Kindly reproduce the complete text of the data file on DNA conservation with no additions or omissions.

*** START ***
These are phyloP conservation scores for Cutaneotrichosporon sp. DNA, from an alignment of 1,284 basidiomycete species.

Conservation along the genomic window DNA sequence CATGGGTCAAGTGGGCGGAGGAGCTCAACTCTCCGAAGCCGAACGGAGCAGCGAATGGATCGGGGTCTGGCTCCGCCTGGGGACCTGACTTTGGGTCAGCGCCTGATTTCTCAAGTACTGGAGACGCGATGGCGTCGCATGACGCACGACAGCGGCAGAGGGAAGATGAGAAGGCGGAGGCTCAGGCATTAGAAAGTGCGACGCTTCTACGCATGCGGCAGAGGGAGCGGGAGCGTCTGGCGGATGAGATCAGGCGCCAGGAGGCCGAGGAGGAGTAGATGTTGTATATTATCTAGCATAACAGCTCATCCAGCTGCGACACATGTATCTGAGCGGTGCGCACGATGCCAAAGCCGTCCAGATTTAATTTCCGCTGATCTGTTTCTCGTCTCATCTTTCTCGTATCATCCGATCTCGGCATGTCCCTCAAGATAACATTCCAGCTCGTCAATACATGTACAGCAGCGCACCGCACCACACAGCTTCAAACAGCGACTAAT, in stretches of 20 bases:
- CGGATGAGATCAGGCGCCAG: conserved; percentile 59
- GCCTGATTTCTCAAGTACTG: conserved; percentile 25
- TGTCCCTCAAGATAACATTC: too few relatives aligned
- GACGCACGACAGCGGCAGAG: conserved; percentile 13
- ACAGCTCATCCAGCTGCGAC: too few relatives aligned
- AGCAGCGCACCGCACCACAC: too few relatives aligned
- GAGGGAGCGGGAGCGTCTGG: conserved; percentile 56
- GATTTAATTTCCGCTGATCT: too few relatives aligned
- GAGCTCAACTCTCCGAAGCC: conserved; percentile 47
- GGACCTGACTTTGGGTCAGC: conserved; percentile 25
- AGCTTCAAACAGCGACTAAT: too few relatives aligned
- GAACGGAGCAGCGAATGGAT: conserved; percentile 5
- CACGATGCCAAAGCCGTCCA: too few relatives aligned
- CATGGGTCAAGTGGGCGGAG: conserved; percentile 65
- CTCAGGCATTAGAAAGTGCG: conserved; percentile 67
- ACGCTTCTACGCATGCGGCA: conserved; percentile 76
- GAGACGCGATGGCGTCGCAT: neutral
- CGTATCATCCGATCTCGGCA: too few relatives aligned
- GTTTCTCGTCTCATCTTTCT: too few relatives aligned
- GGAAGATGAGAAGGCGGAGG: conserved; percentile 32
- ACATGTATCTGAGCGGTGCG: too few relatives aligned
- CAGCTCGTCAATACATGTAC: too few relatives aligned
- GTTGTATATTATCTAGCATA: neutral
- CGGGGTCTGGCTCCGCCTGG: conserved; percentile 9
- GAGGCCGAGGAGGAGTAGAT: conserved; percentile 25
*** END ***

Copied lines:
These are phyloP conservation scores for Cutaneotrichosporon sp. DNA, from an alignment of 1,284 basidiomycete species.

Conservation along the genomic window DNA sequence CATGGGTCAAGTGGGCGGAGGAGCTCAACTCTCCGAAGCCGAACGGAGCAGCGAATGGATCGGGGTCTGGCTCCGCCTGGGGACCTGACTTTGGGTCAGCGCCTGATTTCTCAAGTACTGGAGACGCGATGGCGTCGCATGACGCACGACAGCGGCAGAGGGAAGATGAGAAGGCGGAGGCTCAGGCATTAGAAAGTGCGACGCTTCTACGCATGCGGCAGAGGGAGCGGGAGCGTCTGGCGGATGAGATCAGGCGCCAGGAGGCCGAGGAGGAGTAGATGTTGTATATTATCTAGCATAACAGCTCATCCAGCTGCGACACATGTATCTGAGCGGTGCGCACGATGCCAAAGCCGTCCAGATTTAATTTCCGCTGATCTGTTTCTCGTCTCATCTTTCTCGTATCATCCGATCTCGGCATGTCCCTCAAGATAACATTCCAGCTCGTCAATACATGTACAGCAGCGCACCGCACCACACAGCTTCAAACAGCGACTAAT, in stretches of 20 bases:
- CGGATGAGATCAGGCGCCAG: conserved; percentile 59
- GCCTGATTTCTCAAGTACTG: conserved; percentile 25
- TGTCCCTCAAGATAACATTC: too few relatives aligned
- GACGCACGACAGCGGCAGAG: conserved; percentile 13
- ACAGCTCATCCAGCTGCGAC: too few relatives aligned
- AGCAGCGCACCGCACCACAC: too few relatives aligned
- GAGGGAGCGGGAGCGTCTGG: conserved; percentile 56
- GATTTAATTTCCGCTGATCT: too few relatives aligned
- GAGCTCAACTCTCCGAAGCC: conserved; percentile 47
- GGACCTGACTTTGGGTCAGC: conserved; percentile 25
- AGCTTCAAACAGCGACTAAT: too few relatives aligned
- GAACGGAGCAGCGAATGGAT: conserved; percentile 5
- CACGATGCCAAAGCCGTCCA: too few relatives aligned
- CATGGGTCAAGTGGGCGGAG: conserved; percentile 65
- CTCAGGCATTAGAAAGTGCG: conserved; percentile 67
- ACGCTTCTACGCATGCGGCA: conserved; percentile 76
- GAGACGCGATGGCGTCGCAT: neutral
- CGTATCATCCGATCTCGGCA: too few relatives aligned
- GTTTCTCGTCTCATCTTTCT: too few relatives aligned
- GGAAGATGAGAAGGCGGAGG: conserved; percentile 32
- ACATGTATCTGAGCGGTGCG: too few relatives aligned
- CAGCTCGTCAATACATGTAC: too few relatives aligned
- GTTGTATATTATCTAGCATA: neutral
- CGGGGTCTGGCTCCGCCTGG: conserved; percentile 9
- GAGGCCGAGGAGGAGTAGAT: conserved; percentile 25